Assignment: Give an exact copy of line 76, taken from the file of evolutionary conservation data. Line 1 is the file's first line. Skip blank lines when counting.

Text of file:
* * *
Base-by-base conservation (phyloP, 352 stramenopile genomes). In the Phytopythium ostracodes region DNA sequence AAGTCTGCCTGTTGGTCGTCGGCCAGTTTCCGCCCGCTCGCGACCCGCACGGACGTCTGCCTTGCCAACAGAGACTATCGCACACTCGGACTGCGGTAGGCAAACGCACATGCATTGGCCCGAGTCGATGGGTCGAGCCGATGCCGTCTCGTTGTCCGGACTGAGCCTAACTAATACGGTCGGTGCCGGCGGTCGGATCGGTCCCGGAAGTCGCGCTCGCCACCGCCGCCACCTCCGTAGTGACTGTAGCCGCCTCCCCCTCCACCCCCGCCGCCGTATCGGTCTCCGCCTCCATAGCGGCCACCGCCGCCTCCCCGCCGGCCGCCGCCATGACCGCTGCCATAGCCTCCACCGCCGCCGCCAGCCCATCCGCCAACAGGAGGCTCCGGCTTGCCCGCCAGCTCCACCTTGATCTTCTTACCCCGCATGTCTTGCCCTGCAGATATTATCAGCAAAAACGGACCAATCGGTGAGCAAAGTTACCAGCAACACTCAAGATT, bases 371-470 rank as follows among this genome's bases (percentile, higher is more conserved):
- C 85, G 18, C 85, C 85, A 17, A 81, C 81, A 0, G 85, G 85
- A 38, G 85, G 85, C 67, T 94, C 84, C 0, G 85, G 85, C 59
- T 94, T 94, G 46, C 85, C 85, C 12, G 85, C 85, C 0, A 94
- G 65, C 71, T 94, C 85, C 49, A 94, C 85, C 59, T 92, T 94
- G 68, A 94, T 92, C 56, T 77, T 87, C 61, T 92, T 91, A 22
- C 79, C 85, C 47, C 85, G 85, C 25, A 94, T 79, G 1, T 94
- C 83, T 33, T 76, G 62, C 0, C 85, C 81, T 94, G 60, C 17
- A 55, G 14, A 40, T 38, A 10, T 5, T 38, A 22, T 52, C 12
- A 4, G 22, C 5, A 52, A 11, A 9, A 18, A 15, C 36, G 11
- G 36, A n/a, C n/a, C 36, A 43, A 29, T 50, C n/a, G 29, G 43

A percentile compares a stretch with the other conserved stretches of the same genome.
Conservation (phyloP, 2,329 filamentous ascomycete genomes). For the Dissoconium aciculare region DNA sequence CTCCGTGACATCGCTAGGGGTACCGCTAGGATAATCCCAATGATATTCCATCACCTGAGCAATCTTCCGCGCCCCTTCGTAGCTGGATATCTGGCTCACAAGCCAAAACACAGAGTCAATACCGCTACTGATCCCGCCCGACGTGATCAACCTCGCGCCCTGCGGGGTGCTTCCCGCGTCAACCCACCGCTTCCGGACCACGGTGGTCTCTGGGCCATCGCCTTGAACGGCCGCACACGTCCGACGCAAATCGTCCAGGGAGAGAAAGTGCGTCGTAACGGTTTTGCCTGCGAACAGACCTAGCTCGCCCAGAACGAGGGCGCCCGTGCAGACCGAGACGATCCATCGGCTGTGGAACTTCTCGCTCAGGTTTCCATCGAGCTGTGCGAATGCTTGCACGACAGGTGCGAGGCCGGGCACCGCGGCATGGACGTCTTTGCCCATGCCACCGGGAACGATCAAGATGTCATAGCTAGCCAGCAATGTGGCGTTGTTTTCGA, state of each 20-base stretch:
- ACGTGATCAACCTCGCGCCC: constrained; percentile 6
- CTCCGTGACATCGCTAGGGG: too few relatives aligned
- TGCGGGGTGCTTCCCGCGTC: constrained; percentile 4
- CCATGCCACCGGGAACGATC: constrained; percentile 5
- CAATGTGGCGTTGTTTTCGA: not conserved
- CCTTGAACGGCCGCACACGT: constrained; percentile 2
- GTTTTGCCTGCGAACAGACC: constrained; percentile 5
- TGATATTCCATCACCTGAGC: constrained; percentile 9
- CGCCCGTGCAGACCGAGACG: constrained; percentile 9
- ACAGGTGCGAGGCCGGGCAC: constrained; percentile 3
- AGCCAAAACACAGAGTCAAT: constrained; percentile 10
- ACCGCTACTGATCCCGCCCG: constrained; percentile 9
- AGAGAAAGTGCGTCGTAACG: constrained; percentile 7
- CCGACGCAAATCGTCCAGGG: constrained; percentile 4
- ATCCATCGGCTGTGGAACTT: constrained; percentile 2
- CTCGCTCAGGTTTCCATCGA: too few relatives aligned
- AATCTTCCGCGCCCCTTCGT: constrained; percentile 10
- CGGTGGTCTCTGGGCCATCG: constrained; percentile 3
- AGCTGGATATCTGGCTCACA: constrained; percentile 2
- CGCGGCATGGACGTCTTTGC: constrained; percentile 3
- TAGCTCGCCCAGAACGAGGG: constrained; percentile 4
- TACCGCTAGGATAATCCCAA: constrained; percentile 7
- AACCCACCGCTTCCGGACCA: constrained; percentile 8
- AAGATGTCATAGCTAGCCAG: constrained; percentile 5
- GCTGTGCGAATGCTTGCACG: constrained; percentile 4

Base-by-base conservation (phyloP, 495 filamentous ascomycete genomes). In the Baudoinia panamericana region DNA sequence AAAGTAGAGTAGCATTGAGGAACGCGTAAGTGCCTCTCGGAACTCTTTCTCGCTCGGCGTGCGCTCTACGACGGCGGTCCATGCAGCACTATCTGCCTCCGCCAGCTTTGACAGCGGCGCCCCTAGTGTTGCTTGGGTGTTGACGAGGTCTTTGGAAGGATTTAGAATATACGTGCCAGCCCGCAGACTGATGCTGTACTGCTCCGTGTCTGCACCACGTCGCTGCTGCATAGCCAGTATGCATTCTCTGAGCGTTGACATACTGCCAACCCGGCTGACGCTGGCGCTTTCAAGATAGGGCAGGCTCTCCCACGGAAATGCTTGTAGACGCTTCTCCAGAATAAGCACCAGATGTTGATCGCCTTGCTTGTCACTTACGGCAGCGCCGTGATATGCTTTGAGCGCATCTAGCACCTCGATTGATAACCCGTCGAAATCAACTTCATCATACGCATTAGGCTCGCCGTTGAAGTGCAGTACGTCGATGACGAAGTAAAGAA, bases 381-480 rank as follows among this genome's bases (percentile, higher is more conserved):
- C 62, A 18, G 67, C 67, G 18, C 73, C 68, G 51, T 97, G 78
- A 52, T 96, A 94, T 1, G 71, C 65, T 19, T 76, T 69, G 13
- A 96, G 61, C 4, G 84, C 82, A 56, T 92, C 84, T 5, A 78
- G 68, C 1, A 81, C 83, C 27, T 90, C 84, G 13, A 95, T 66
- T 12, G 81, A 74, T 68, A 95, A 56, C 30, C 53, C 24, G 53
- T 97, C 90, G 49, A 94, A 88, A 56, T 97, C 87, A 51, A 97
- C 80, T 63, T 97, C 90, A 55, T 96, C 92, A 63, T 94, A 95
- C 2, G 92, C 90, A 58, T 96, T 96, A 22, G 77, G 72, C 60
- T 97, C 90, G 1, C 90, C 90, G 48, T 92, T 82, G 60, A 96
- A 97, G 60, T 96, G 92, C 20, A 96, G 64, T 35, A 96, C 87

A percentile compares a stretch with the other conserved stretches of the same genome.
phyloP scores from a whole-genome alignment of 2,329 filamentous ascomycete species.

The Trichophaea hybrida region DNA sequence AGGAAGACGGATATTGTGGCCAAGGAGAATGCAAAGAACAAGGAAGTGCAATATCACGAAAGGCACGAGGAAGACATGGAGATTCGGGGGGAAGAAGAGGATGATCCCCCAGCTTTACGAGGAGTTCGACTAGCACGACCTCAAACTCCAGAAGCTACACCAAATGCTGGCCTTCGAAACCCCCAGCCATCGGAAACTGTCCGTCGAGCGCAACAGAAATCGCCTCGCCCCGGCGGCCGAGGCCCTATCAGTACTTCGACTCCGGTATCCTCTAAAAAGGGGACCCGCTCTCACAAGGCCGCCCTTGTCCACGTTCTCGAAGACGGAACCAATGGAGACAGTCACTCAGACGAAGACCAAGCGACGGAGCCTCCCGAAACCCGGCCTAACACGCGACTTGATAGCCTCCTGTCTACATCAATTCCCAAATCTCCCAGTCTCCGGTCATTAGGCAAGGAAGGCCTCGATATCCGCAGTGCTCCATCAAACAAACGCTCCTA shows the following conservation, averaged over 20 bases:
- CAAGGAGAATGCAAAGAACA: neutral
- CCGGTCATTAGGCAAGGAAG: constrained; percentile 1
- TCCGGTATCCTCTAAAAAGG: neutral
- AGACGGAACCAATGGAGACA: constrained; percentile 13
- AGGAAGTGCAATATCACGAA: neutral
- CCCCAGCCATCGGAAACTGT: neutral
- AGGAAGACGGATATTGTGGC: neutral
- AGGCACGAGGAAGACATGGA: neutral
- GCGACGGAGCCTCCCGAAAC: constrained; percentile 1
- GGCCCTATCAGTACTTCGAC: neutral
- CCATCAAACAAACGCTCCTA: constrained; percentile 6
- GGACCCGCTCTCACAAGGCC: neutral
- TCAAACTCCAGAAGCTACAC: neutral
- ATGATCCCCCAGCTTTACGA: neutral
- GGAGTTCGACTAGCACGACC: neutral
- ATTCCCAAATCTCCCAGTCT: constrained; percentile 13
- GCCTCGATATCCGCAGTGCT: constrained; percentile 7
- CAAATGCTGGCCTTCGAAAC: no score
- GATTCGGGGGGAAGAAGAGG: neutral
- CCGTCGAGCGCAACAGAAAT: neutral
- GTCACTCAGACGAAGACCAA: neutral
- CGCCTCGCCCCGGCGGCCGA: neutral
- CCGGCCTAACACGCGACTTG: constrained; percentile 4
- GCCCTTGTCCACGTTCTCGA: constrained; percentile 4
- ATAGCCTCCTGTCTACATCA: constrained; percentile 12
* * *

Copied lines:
- GCCCTTGTCCACGTTCTCGA: constrained; percentile 4